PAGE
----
What is your position with Ellipsis?
My current position is a shelter supervisor.
How long have you worked here?
I’ve worked with Ellipsis since August of 2020.
Have you had any other roles/jobs during your tenure with Ellipsis?
I’ve served as a supervisor since 2021. Previously, I was a residential adviser and unit leader.
What drew you to work at Ellipsis?
When I first moved to Iowa, I was looking for a job. I read the job description for a residential adviser and thought it seemed like a perfect job for me.
Can you recall a moment (during your career with Ellipsis) when you felt like you were in exactly the right place, doing exactly what you should be doing? What was that like?
There are many moments like that while working in this field, but anytime I help a youth find more positive coping skills or teach a kid a new skill, I know I’m in the right place. One time, I was able teach a kid multiplication. By the end of his stay at shelter, he knew all of his times tables from 0 through 13. The smile on his face when I would walk in the unit with more math problems was priceless. It’s a moment that reminds me that I cannot see myself working outside of this field.
What are some of the more challenging aspects of this job?
A challenging aspect of this job is seeing the kids we care for go through tough family situations or deal with negative people who let them down. I hate seeing a kid excited for a family visit just for the family member to cancel. That definitely makes the youth sad.
What are some of the rewarding aspects of the job?
Seeing the kids’ faces during holiday activities is awesome. When kids are in placement during the holidays, you can see that they are very sad during that time. We try and make it as joyful as possible. Last Halloween at the shelter, we had a party where kids bobbed for apples, painted pumpkins, had a costume contest, experienced a haunted hallway and had a bunch of other games. It was such a great time for the kids and the staff. Little things like that are the most rewarding thing about this job, just to be able to have fun with the kids and bring them joy during rough times in their lives.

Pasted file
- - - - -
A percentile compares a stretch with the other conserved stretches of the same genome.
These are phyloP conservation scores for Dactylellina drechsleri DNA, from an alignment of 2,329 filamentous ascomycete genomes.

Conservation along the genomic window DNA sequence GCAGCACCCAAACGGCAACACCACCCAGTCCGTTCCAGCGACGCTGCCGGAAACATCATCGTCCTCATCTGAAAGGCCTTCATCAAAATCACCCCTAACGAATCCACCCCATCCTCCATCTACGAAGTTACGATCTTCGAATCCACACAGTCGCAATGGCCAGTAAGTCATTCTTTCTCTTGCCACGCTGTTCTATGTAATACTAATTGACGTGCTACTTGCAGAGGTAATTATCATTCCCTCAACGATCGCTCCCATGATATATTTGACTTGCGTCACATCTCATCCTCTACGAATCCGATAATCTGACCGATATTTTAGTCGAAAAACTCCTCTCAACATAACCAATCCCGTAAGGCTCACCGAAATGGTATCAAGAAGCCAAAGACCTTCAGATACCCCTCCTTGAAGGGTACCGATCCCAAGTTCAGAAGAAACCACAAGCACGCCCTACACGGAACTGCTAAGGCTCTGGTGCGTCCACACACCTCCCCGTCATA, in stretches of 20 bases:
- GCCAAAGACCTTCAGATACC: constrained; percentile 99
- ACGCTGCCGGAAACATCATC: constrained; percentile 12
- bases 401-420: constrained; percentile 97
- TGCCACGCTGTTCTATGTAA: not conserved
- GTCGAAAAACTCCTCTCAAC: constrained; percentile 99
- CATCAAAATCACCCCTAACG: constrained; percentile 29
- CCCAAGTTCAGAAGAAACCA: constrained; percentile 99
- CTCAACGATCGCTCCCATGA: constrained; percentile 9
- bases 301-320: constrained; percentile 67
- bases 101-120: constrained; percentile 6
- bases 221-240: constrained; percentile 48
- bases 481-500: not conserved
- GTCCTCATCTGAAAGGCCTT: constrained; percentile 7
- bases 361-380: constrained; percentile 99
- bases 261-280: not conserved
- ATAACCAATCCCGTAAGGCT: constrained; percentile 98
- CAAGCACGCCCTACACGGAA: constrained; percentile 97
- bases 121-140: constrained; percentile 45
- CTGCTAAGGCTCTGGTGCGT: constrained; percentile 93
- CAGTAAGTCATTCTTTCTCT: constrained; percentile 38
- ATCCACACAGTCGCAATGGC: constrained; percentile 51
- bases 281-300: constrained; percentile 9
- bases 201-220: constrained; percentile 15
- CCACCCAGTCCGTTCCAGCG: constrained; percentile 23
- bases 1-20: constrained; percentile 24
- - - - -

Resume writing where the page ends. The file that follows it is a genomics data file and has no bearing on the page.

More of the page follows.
Why is it important to have residential programs in communities and qualified people working in them?
It is important to have these programs and qualified people working in them. Without organizations like Ellipsis, many kids and families would be left dealing with difficult problems alone. When trying to correct family dynamics, it is sometimes needed to have kids stay outside the home with qualified people to help the youth and family reach that goal. With programs like ours, we can do just that while keeping the kids safe.
What is a misconception people may have about mental health treatment? How do you dispel that?
A misconception I think many people have about mental health treatment is that it is a negative thing when it should be seen as a positive. Everyone has experienced a trauma or difficult situation that could cause a mental health issue in the moment or down the road. Completing treatment for mental health more than likely will help individuals be able to navigate future, past and present difficulties.
The best way to dispel this misconception is inform and advocate people like we do here at Ellipsis and to let people know that there should be no fear, guilt or shame with seeking help for mental health. Why make someone feel bad or scared about something that is going to improve their life? Instead, encourage and advocate for them.
If there’s anything else you’d like to add about your role, please feel free to do so!
I really enjoy working at Ellipsis. I can’t see myself working anywhere else in this time of my life.